You’ve probably noticed that the City of Edmonton is in the process of developing a new transit strategy. There are giant notices on billboards, bus stops and buses asking for your input. They want your help making decisions about bus routes and bus frequency.
These kinds of decisions are important for the people we work with too; Edmontonians who are living with poverty. They are often completely reliant on transit to get to school or work; to do the groceries; or to visit friends and relatives in other parts of the city. It’s important that bus routes take them where they need to go, so they don’t have to push strollers laden with kids and groceries for blocks when it’s freezing cold.
But it’s even more important that transit is affordable. A return trip for two adult and two children costs more than $25. That is simply too much for Edmontonians living with limited income and they’re often forced to make difficult decisions: one mom tells us that she’s decided diapers are more important that a transit pass, but that means she can’t go out anywhere with her baby. She’s lucky to have an affordable grocery store nearby, but doctors’ appointments are difficult. Seeing her own mom on the other side of the city is a rare treat.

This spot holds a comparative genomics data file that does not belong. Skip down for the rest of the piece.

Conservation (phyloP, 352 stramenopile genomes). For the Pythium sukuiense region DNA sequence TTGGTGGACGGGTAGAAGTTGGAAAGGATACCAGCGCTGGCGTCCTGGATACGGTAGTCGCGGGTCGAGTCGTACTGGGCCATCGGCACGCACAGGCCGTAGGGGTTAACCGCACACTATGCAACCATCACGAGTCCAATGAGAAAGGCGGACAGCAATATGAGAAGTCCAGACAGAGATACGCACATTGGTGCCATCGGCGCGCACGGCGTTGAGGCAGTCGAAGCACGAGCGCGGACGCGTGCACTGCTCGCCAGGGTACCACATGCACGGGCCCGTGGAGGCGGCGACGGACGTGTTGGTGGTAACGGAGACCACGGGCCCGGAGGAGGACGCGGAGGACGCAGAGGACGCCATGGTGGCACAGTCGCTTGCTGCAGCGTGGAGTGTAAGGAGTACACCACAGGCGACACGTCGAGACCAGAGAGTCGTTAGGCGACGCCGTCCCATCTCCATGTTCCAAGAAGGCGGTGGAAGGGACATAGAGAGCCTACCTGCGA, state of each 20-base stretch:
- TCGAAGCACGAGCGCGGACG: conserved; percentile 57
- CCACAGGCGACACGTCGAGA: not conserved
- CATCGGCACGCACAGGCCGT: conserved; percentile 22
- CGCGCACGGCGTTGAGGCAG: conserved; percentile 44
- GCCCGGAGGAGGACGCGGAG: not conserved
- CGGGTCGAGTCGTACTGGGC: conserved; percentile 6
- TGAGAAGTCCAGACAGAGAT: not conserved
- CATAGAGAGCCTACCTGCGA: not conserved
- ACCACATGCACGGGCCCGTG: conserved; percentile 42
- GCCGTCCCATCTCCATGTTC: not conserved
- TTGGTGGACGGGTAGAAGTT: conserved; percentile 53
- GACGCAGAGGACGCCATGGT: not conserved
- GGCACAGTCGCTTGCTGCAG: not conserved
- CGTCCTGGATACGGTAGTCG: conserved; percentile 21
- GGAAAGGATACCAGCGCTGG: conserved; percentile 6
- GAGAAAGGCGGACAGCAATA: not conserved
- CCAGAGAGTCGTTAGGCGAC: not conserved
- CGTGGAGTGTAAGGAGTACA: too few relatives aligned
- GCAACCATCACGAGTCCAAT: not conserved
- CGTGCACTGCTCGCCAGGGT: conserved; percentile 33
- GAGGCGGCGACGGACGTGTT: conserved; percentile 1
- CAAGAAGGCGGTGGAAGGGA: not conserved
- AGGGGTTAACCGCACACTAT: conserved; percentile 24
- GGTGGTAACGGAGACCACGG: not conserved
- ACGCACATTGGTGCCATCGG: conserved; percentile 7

The Mayor’s Task Force on Poverty agreed that affordable, reliable and accessible transit is key to supporting Edmontonians move out of poverty: that is Recommendation 11. The plan is to create a low income transit pass. However it’s been delayed because of funding issues.
If the provincial government agrees to contribute dollars to a low income transit pass, and if the revised plan is approved by Council, it will start on September 1st, 2017. We are hopeful that both the civic and provincial governments will recognize how urgent an issue this is for Edmontonians – and take action.